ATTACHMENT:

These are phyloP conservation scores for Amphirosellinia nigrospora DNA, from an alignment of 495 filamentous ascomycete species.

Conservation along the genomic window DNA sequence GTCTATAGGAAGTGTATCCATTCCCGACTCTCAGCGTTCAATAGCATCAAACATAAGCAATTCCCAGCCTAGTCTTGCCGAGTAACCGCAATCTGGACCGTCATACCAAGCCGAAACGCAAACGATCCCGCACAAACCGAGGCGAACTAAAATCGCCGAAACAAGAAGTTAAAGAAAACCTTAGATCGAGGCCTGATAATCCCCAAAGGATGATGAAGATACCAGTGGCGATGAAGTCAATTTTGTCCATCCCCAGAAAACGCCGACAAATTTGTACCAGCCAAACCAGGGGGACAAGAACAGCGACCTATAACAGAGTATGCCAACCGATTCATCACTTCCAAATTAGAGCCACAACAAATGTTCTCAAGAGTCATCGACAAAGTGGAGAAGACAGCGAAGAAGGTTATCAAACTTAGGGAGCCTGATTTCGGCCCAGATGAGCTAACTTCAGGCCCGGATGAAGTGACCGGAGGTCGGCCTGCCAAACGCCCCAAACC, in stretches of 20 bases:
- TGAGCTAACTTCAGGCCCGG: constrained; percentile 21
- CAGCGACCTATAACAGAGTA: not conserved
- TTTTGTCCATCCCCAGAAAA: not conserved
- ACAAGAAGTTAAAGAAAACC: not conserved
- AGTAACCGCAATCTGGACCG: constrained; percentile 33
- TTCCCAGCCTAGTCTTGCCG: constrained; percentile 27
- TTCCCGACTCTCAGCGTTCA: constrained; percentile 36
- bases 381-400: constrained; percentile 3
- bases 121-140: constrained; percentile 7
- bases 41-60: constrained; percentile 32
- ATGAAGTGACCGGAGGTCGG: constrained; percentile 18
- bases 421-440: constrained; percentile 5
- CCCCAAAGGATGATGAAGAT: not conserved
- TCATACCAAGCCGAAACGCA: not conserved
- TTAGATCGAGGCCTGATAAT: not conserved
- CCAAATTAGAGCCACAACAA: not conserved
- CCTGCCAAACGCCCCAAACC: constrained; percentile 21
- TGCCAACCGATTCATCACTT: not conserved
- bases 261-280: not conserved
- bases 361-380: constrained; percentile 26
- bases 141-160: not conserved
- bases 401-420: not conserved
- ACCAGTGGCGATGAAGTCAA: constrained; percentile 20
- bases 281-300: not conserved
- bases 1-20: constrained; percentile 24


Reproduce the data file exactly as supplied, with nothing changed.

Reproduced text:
These are phyloP conservation scores for Amphirosellinia nigrospora DNA, from an alignment of 495 filamentous ascomycete species.

Conservation along the genomic window DNA sequence GTCTATAGGAAGTGTATCCATTCCCGACTCTCAGCGTTCAATAGCATCAAACATAAGCAATTCCCAGCCTAGTCTTGCCGAGTAACCGCAATCTGGACCGTCATACCAAGCCGAAACGCAAACGATCCCGCACAAACCGAGGCGAACTAAAATCGCCGAAACAAGAAGTTAAAGAAAACCTTAGATCGAGGCCTGATAATCCCCAAAGGATGATGAAGATACCAGTGGCGATGAAGTCAATTTTGTCCATCCCCAGAAAACGCCGACAAATTTGTACCAGCCAAACCAGGGGGACAAGAACAGCGACCTATAACAGAGTATGCCAACCGATTCATCACTTCCAAATTAGAGCCACAACAAATGTTCTCAAGAGTCATCGACAAAGTGGAGAAGACAGCGAAGAAGGTTATCAAACTTAGGGAGCCTGATTTCGGCCCAGATGAGCTAACTTCAGGCCCGGATGAAGTGACCGGAGGTCGGCCTGCCAAACGCCCCAAACC, in stretches of 20 bases:
- TGAGCTAACTTCAGGCCCGG: constrained; percentile 21
- CAGCGACCTATAACAGAGTA: not conserved
- TTTTGTCCATCCCCAGAAAA: not conserved
- ACAAGAAGTTAAAGAAAACC: not conserved
- AGTAACCGCAATCTGGACCG: constrained; percentile 33
- TTCCCAGCCTAGTCTTGCCG: constrained; percentile 27
- TTCCCGACTCTCAGCGTTCA: constrained; percentile 36
- bases 381-400: constrained; percentile 3
- bases 121-140: constrained; percentile 7
- bases 41-60: constrained; percentile 32
- ATGAAGTGACCGGAGGTCGG: constrained; percentile 18
- bases 421-440: constrained; percentile 5
- CCCCAAAGGATGATGAAGAT: not conserved
- TCATACCAAGCCGAAACGCA: not conserved
- TTAGATCGAGGCCTGATAAT: not conserved
- CCAAATTAGAGCCACAACAA: not conserved
- CCTGCCAAACGCCCCAAACC: constrained; percentile 21
- TGCCAACCGATTCATCACTT: not conserved
- bases 261-280: not conserved
- bases 361-380: constrained; percentile 26
- bases 141-160: not conserved
- bases 401-420: not conserved
- ACCAGTGGCGATGAAGTCAA: constrained; percentile 20
- bases 281-300: not conserved
- bases 1-20: constrained; percentile 24